Happiness
Happiness
Flashy cars, luxury trips, fine dining… None of it seemed to impress Sofia at all!

So, I’d like everyone to write a list of five things that make them happy.’ The trainer checked his watch. ‘You have five minutes starting… now.’

When the new owners of his PR firm had arranged team-building days for all their employees, Gary wasn’t keen, but he soon changed his mind when he realised it would mean spending more time with Sofia.

He couldn’t put his finger on it, but there was something about her that drew him in like a magnet.

Gary hurried on and wrote his list in under two minutes: dining at Le Courvoisier, the best restaurant for miles around. Drinking the best wines and Champagne.

Driving his sports car with the roof down. Going on a luxury cruise.

Wearing handmade shoes and designer clothes.

When he was done, he looked round the room. His gaze went straight to Sofia.

Nothing fazed her. Even in high-powered meetings, she stayed calm, stating her views clearly. She didn’t need to shout people down. When she had something to say, people listened.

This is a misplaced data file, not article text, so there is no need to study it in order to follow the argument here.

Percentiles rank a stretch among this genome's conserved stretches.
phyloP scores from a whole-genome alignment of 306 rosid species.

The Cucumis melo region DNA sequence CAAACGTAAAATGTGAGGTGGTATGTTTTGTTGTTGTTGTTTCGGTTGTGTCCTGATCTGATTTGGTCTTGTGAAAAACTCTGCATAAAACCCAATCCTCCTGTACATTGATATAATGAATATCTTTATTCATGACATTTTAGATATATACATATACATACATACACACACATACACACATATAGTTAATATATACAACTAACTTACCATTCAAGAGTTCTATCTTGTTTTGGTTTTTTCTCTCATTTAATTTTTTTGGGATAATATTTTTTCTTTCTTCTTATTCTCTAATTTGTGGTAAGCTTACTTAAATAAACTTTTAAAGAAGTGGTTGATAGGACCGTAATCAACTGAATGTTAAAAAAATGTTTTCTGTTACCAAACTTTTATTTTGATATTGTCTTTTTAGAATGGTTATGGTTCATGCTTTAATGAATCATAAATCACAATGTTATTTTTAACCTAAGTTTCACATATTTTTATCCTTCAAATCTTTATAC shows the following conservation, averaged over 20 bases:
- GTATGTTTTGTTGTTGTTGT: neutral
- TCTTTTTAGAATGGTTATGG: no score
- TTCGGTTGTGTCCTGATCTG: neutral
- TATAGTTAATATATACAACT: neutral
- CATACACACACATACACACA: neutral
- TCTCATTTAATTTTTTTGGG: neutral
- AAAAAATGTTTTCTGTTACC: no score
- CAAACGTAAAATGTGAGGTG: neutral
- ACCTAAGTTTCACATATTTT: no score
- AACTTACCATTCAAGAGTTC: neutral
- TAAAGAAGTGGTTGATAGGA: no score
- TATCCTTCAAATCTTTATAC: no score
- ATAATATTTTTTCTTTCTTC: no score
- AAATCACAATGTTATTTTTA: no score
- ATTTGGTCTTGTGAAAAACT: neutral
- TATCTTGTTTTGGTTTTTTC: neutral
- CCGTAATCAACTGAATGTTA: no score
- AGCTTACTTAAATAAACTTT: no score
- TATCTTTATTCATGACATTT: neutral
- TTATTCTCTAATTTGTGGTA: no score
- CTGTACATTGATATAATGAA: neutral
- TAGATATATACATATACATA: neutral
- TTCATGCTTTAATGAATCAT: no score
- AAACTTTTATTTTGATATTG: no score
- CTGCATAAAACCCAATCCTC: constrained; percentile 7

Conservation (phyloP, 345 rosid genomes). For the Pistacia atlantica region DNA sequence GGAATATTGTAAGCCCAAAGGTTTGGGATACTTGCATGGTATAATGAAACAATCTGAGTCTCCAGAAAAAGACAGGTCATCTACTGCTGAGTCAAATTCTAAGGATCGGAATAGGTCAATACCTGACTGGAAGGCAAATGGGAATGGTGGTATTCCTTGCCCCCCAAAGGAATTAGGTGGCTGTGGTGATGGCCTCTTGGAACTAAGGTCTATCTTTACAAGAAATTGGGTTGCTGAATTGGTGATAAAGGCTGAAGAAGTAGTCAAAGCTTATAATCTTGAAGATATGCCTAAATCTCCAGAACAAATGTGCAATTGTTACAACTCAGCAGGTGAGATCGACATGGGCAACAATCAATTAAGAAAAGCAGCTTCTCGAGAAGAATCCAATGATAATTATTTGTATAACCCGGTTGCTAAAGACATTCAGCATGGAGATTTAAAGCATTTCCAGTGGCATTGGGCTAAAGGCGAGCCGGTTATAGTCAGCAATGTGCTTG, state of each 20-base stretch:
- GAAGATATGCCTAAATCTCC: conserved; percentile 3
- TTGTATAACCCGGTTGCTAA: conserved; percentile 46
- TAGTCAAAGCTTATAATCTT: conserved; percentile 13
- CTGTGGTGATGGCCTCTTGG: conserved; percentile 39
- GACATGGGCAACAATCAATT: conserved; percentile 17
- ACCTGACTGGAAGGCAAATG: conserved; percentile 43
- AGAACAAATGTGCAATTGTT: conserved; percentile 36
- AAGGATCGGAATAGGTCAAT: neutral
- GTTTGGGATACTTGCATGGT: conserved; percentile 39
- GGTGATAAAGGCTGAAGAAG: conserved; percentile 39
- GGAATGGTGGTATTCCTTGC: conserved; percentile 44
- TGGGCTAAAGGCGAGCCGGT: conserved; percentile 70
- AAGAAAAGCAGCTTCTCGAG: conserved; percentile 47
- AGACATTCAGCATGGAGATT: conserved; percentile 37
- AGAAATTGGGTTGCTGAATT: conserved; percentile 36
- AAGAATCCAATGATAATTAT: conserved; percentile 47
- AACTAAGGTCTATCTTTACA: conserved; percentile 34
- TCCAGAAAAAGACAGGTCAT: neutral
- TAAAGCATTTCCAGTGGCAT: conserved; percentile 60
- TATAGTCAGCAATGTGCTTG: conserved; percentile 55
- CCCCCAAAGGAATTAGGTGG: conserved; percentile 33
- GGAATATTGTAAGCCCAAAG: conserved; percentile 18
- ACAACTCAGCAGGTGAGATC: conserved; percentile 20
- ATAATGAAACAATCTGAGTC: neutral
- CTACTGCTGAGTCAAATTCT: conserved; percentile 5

He’d asked her out within 10 minutes of meeting her.

‘Gary, isn’t it?’ She gave him such a warm smile that he’d been sure she’d say yes – but she didn’t.

‘It’s lovely of you to ask me out, Gary,’ she’d said kindly, ‘but it would never work. We have nothing in common.’

Gary was speechless. He hadn’t been turned down since he was a teenager.

As a boy, he’d been painfully shy. At school, he’d been ignored or bullied, sometimes both, thanks to his lack of confidence and love of books.

He’d spent a year summoning up the courage to ask the girl he loved to a party. When he finally managed it, Jessica laughed in his face, breaking his heart into a million tiny pieces.

That moment had changed his life forever. After that, he focused all his energies on becoming successful.

Now those shy, gawky years were but a distant memory. He’d been out with lots of women – all attractive and intelligent – but none of his relationships lasted long.

The trainer’s voice dragged him back into the room.

‘Time’s up. Gary, would you like to share your list first?’

As Gary read, he expected murmurs of agreement or appreciation, but nobody made a sound.

‘Thank you, Gary,’ the man said. Then he turned to Sofia. ‘Let’s hear your list next.’

Sofia spoke in a strong voice. ‘Watching the birds using the birdbath in my garden. Hearing a child laugh. Walking my neighbour’s dogs.

‘Going for a walk in the woods. And number five – standing still, just watching the tide come in.’

‘Very good,’ the trainer said. ‘There are massive differences between those two lists. Would anyone care to say what they are?’

‘That’s easy,’ said Gary. ‘The things on Sofia’s list aren’t really that special. Anyone can do them.’

‘In what way is your list special?’ the trainer asked.

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April 2020